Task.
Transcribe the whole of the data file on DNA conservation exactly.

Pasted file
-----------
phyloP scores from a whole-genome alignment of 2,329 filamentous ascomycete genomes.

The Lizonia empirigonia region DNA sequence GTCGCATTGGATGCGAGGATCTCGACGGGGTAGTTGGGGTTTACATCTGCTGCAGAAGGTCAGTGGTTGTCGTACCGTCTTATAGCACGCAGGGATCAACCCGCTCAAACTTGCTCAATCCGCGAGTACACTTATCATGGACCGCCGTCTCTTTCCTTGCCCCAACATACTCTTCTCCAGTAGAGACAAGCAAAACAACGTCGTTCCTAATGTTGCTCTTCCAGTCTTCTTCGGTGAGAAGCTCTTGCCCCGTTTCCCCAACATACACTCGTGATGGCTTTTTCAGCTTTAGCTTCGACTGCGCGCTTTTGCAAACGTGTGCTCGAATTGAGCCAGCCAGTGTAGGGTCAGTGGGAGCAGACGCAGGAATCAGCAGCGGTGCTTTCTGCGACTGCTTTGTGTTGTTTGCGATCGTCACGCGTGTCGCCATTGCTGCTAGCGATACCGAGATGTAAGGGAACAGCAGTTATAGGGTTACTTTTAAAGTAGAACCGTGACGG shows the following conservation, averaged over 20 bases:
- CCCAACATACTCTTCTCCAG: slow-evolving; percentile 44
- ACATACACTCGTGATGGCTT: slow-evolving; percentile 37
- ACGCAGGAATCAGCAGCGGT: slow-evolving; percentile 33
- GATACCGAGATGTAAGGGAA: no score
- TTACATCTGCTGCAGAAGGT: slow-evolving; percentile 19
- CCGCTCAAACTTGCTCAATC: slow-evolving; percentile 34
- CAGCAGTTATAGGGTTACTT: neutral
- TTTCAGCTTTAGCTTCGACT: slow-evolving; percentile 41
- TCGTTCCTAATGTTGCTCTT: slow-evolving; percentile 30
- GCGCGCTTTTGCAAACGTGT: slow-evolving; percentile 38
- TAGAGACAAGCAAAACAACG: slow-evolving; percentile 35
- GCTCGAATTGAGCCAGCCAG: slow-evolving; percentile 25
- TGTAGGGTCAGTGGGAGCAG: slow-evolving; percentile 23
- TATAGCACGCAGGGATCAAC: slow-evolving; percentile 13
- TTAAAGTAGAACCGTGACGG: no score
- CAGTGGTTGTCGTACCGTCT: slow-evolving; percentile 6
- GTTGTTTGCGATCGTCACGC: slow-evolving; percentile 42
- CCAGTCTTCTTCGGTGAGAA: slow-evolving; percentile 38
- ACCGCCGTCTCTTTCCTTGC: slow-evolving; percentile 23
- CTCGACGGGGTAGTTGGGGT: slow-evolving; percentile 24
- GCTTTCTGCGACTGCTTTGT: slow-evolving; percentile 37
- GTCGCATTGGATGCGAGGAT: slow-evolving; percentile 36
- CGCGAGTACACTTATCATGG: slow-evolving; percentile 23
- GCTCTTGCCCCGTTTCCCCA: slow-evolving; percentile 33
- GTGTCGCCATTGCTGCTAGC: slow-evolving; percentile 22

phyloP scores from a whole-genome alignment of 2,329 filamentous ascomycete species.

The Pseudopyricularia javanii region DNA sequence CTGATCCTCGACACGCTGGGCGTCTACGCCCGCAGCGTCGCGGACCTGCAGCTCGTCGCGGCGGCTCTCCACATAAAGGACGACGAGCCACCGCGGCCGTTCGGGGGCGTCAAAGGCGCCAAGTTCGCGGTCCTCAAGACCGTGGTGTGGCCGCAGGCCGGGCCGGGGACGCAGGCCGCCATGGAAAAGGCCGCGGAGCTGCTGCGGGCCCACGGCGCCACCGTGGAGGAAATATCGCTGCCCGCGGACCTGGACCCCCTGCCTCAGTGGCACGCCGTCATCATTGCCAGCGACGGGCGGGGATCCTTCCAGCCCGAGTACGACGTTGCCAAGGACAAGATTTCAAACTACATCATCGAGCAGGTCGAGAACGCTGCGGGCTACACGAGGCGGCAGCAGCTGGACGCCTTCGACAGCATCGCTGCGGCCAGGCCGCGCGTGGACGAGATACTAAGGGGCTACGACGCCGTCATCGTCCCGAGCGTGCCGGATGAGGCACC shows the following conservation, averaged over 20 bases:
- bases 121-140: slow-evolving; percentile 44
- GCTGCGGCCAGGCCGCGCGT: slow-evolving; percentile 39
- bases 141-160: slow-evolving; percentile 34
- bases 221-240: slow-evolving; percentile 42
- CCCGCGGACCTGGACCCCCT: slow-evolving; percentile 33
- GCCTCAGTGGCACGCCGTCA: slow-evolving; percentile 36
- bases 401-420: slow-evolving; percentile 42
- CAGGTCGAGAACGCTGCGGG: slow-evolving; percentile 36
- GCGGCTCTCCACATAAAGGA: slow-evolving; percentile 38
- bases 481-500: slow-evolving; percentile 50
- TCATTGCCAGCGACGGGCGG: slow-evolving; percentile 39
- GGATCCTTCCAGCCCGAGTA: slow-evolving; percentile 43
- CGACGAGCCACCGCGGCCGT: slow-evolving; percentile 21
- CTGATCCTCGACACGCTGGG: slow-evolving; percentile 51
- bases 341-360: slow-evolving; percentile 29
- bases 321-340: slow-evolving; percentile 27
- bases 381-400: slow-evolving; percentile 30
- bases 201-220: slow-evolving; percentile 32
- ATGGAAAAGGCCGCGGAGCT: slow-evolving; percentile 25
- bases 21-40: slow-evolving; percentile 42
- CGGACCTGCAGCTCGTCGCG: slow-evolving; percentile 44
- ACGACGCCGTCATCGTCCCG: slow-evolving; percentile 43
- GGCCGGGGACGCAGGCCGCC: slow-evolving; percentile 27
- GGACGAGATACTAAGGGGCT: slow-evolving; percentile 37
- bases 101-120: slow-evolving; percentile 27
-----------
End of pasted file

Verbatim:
phyloP scores from a whole-genome alignment of 2,329 filamentous ascomycete genomes.

The Lizonia empirigonia region DNA sequence GTCGCATTGGATGCGAGGATCTCGACGGGGTAGTTGGGGTTTACATCTGCTGCAGAAGGTCAGTGGTTGTCGTACCGTCTTATAGCACGCAGGGATCAACCCGCTCAAACTTGCTCAATCCGCGAGTACACTTATCATGGACCGCCGTCTCTTTCCTTGCCCCAACATACTCTTCTCCAGTAGAGACAAGCAAAACAACGTCGTTCCTAATGTTGCTCTTCCAGTCTTCTTCGGTGAGAAGCTCTTGCCCCGTTTCCCCAACATACACTCGTGATGGCTTTTTCAGCTTTAGCTTCGACTGCGCGCTTTTGCAAACGTGTGCTCGAATTGAGCCAGCCAGTGTAGGGTCAGTGGGAGCAGACGCAGGAATCAGCAGCGGTGCTTTCTGCGACTGCTTTGTGTTGTTTGCGATCGTCACGCGTGTCGCCATTGCTGCTAGCGATACCGAGATGTAAGGGAACAGCAGTTATAGGGTTACTTTTAAAGTAGAACCGTGACGG shows the following conservation, averaged over 20 bases:
- CCCAACATACTCTTCTCCAG: slow-evolving; percentile 44
- ACATACACTCGTGATGGCTT: slow-evolving; percentile 37
- ACGCAGGAATCAGCAGCGGT: slow-evolving; percentile 33
- GATACCGAGATGTAAGGGAA: no score
- TTACATCTGCTGCAGAAGGT: slow-evolving; percentile 19
- CCGCTCAAACTTGCTCAATC: slow-evolving; percentile 34
- CAGCAGTTATAGGGTTACTT: neutral
- TTTCAGCTTTAGCTTCGACT: slow-evolving; percentile 41
- TCGTTCCTAATGTTGCTCTT: slow-evolving; percentile 30
- GCGCGCTTTTGCAAACGTGT: slow-evolving; percentile 38
- TAGAGACAAGCAAAACAACG: slow-evolving; percentile 35
- GCTCGAATTGAGCCAGCCAG: slow-evolving; percentile 25
- TGTAGGGTCAGTGGGAGCAG: slow-evolving; percentile 23
- TATAGCACGCAGGGATCAAC: slow-evolving; percentile 13
- TTAAAGTAGAACCGTGACGG: no score
- CAGTGGTTGTCGTACCGTCT: slow-evolving; percentile 6
- GTTGTTTGCGATCGTCACGC: slow-evolving; percentile 42
- CCAGTCTTCTTCGGTGAGAA: slow-evolving; percentile 38
- ACCGCCGTCTCTTTCCTTGC: slow-evolving; percentile 23
- CTCGACGGGGTAGTTGGGGT: slow-evolving; percentile 24
- GCTTTCTGCGACTGCTTTGT: slow-evolving; percentile 37
- GTCGCATTGGATGCGAGGAT: slow-evolving; percentile 36
- CGCGAGTACACTTATCATGG: slow-evolving; percentile 23
- GCTCTTGCCCCGTTTCCCCA: slow-evolving; percentile 33
- GTGTCGCCATTGCTGCTAGC: slow-evolving; percentile 22

phyloP scores from a whole-genome alignment of 2,329 filamentous ascomycete species.

The Pseudopyricularia javanii region DNA sequence CTGATCCTCGACACGCTGGGCGTCTACGCCCGCAGCGTCGCGGACCTGCAGCTCGTCGCGGCGGCTCTCCACATAAAGGACGACGAGCCACCGCGGCCGTTCGGGGGCGTCAAAGGCGCCAAGTTCGCGGTCCTCAAGACCGTGGTGTGGCCGCAGGCCGGGCCGGGGACGCAGGCCGCCATGGAAAAGGCCGCGGAGCTGCTGCGGGCCCACGGCGCCACCGTGGAGGAAATATCGCTGCCCGCGGACCTGGACCCCCTGCCTCAGTGGCACGCCGTCATCATTGCCAGCGACGGGCGGGGATCCTTCCAGCCCGAGTACGACGTTGCCAAGGACAAGATTTCAAACTACATCATCGAGCAGGTCGAGAACGCTGCGGGCTACACGAGGCGGCAGCAGCTGGACGCCTTCGACAGCATCGCTGCGGCCAGGCCGCGCGTGGACGAGATACTAAGGGGCTACGACGCCGTCATCGTCCCGAGCGTGCCGGATGAGGCACC shows the following conservation, averaged over 20 bases:
- bases 121-140: slow-evolving; percentile 44
- GCTGCGGCCAGGCCGCGCGT: slow-evolving; percentile 39
- bases 141-160: slow-evolving; percentile 34
- bases 221-240: slow-evolving; percentile 42
- CCCGCGGACCTGGACCCCCT: slow-evolving; percentile 33
- GCCTCAGTGGCACGCCGTCA: slow-evolving; percentile 36
- bases 401-420: slow-evolving; percentile 42
- CAGGTCGAGAACGCTGCGGG: slow-evolving; percentile 36
- GCGGCTCTCCACATAAAGGA: slow-evolving; percentile 38
- bases 481-500: slow-evolving; percentile 50
- TCATTGCCAGCGACGGGCGG: slow-evolving; percentile 39
- GGATCCTTCCAGCCCGAGTA: slow-evolving; percentile 43
- CGACGAGCCACCGCGGCCGT: slow-evolving; percentile 21
- CTGATCCTCGACACGCTGGG: slow-evolving; percentile 51
- bases 341-360: slow-evolving; percentile 29
- bases 321-340: slow-evolving; percentile 27
- bases 381-400: slow-evolving; percentile 30
- bases 201-220: slow-evolving; percentile 32
- ATGGAAAAGGCCGCGGAGCT: slow-evolving; percentile 25
- bases 21-40: slow-evolving; percentile 42
- CGGACCTGCAGCTCGTCGCG: slow-evolving; percentile 44
- ACGACGCCGTCATCGTCCCG: slow-evolving; percentile 43
- GGCCGGGGACGCAGGCCGCC: slow-evolving; percentile 27
- GGACGAGATACTAAGGGGCT: slow-evolving; percentile 37
- bases 101-120: slow-evolving; percentile 27